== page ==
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Japan, UN share 'serious concern' about rising tensions over Taiwan

Japanese Foreign Minister Yoshimasa Hayashi, right, shakes hands with U.N. Secretary General Antonio Guterres ahead of their talks in Tokyo on Aug. 8, 2022. (Kyodo)

TOKYO (Kyodo) -- Foreign Minister Yoshimasa Hayashi and U.N. Secretary General Antonio Guterres on Monday expressed their shared "serious concern about growing regional tensions" following China's large-scale military drills near Taiwan, the Japanese government said.

    During their meeting in Tokyo, Hayashi and Guterres also agreed on the importance of easing tensions, according to the Japanese Foreign Ministry, with Beijing having commenced the exercises Thursday in response to U.S. House Speaker Nancy Pelosi's visit to the self-ruled democratic island last week.

    Pelosi visited Taiwan, defying warnings from China which views the island as a breakaway province that must eventually be brought under Beijing's control, by force if necessary.

    The Chinese military said Monday it will continue to conduct drills around Taiwan. It had previously said the drills would take place for four days through Sunday.

    Last Thursday, the first day of drills, 11 ballistic missiles were fired near Taiwan, according to its Defense Ministry. Five of them fell into Japan's exclusive economic zone, the Japanese government said, prompting Japan, the United States and Australia to demand China "immediately cease" the drills in a joint statement.

    "China has been conducting military activities around Taiwan, and firing ballistic missiles into waters close to Japan, replicating North Korea," Hayashi was quoted by the Japanese Foreign Ministry as saying, referring to Pyongyang's repeated ballistic missile tests since the start of this year.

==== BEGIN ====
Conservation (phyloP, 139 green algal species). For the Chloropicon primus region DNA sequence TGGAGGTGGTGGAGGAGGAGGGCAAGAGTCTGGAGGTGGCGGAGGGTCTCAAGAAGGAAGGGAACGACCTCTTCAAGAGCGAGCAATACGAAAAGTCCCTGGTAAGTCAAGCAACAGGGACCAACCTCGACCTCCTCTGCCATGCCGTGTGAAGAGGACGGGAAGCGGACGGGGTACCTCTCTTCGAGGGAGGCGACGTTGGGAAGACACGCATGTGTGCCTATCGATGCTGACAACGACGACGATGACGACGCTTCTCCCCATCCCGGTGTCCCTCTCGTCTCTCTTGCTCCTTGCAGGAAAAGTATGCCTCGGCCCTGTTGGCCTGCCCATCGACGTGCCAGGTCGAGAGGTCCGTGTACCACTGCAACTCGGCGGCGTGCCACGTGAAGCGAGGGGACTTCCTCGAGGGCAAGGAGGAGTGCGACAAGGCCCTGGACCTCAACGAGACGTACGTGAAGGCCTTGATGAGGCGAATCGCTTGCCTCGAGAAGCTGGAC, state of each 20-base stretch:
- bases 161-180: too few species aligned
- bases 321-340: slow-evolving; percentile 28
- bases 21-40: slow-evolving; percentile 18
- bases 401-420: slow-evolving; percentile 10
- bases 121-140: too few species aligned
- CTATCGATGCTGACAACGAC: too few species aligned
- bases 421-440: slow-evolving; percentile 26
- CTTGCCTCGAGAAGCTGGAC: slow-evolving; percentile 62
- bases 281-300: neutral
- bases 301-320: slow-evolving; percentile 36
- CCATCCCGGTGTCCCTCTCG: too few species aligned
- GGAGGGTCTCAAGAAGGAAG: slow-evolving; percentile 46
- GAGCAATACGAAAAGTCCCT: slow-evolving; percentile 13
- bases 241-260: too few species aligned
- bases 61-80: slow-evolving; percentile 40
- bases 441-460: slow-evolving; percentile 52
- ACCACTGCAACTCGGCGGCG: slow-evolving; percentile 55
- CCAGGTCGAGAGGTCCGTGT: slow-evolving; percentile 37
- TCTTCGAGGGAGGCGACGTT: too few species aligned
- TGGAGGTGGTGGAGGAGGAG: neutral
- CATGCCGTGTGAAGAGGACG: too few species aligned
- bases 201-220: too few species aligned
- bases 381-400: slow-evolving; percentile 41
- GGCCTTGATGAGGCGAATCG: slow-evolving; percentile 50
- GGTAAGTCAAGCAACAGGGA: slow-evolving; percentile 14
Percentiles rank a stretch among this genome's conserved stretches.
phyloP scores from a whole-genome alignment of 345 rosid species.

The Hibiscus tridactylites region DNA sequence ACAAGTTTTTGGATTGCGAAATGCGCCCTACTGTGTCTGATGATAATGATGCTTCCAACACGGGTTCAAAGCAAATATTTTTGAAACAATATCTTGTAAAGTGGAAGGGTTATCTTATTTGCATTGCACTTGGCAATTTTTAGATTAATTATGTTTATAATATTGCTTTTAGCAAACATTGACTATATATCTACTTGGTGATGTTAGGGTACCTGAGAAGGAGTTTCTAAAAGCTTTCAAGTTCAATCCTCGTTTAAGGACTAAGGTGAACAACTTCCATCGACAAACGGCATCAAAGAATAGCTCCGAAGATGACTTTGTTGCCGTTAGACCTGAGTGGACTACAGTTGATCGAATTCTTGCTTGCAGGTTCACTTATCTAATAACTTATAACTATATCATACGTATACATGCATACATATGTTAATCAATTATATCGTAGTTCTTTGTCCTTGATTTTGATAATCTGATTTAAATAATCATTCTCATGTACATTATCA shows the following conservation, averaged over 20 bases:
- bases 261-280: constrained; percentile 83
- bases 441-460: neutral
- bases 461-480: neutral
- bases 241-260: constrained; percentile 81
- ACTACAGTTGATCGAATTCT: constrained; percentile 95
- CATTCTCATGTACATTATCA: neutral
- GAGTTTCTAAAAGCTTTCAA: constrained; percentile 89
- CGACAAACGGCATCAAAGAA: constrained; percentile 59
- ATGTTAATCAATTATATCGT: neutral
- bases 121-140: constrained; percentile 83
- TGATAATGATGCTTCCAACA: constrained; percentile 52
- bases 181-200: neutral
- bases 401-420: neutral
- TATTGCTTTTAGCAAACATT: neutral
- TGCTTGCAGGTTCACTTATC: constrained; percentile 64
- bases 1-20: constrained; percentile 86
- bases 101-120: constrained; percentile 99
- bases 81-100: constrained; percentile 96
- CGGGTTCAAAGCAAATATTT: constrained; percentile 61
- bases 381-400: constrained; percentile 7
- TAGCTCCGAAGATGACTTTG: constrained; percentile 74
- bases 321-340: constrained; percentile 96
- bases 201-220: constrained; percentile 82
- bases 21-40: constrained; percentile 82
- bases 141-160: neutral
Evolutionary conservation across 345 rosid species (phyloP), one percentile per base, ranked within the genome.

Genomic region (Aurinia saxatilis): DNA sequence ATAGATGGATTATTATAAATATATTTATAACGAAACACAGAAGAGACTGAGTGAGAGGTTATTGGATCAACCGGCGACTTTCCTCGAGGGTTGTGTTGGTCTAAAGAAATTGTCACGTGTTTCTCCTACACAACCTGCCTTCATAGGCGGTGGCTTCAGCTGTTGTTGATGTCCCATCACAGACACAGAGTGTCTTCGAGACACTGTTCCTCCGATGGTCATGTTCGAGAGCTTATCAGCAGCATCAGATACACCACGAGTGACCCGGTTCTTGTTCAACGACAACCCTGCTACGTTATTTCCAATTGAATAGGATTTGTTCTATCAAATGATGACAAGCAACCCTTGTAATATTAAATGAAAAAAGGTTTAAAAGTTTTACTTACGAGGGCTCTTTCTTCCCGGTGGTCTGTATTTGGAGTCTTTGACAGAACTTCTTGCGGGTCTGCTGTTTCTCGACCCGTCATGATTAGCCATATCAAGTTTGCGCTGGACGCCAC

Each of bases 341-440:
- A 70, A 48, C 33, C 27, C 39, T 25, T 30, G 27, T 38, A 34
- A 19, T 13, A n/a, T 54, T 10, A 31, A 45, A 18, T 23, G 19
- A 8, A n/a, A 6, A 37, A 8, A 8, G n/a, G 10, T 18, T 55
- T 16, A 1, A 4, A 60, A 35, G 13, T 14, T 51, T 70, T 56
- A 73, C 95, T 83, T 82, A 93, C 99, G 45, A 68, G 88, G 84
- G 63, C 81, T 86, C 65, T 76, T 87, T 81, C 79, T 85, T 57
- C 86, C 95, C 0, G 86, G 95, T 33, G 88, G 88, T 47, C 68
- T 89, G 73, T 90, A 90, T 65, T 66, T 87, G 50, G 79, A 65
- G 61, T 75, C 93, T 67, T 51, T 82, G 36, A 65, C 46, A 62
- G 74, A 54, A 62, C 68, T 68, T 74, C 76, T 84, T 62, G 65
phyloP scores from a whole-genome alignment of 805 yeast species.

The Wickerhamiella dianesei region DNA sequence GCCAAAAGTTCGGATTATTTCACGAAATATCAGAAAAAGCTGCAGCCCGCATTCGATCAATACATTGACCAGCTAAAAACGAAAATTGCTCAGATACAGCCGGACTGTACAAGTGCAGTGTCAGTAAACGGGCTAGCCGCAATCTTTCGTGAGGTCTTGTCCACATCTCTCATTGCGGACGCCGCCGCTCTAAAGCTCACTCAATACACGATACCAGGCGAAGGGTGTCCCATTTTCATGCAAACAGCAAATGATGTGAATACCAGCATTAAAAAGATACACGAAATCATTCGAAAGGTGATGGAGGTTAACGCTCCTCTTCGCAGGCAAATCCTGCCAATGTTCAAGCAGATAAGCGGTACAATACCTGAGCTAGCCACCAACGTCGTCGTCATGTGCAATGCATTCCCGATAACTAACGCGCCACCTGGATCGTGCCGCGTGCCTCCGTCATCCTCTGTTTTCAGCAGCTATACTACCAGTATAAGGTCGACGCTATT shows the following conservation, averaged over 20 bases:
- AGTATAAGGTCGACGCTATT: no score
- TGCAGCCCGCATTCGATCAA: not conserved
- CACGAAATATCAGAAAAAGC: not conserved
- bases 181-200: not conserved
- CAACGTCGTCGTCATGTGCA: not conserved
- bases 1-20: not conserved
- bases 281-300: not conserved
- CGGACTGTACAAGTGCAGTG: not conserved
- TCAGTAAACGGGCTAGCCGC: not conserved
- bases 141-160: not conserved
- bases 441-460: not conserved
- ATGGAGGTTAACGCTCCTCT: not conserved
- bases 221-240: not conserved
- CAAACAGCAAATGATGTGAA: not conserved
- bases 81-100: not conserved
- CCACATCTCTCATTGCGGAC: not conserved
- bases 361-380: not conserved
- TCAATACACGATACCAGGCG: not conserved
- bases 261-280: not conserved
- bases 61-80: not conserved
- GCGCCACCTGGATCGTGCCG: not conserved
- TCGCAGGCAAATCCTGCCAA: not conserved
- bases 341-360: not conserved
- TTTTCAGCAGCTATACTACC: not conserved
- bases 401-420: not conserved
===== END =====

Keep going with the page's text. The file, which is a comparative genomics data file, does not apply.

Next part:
Chinese Foreign Minister Wang Yi canceled a planned bilateral meeting with Hayashi at the last minute on Thursday. The meeting was scheduled in Phnom Penh on the fringes of a series of Association of Southeast Asian Nations-related ministerial meetings.

    China cited as the reason for the decision a statement issued by the Group of Seven major developed nations, including Japan, that criticized Beijing's aggressive response to Pelosi's Taiwan visit.

    Also mentioning Russia's invasion of Ukraine that began in late February, Hayashi expressed to the U.N. chief his belief that the rules-based international order should be respected, according to the ministry.

    The Japanese minister also said Guterres played a key role when the United Nations and Turkey mediated a deal last month between Moscow and Kyiv to resume Ukrainian grain exports.

    Other than the security issues, the two pledged to continue cooperating in dealing with challenges such as the global food crisis, climate change and the coronavirus pandemic, the ministry said.

    During his four-day stay in Japan from Friday, Guterres expressed congratulations to Japan for joining the U.N. Security Council as a nonpermanent member for a two-year term from 2023. He also attended a ceremony on Saturday to mark the 77th anniversary of the U.S. atomic bombing of Hiroshima in 1945 and met Emperor Naruhito who expressed gratitude over the U.N. chief's visit to Hiroshima, according to the Imperial Household Agency.

    Later in the day, Hayashi also held phone talks with his French counterpart Catherine Colonna over the Taiwan situation.

    Colonna said that France is in solidarity with Japan and expressed serious concern over China's most recent military activities, according to the ministry.

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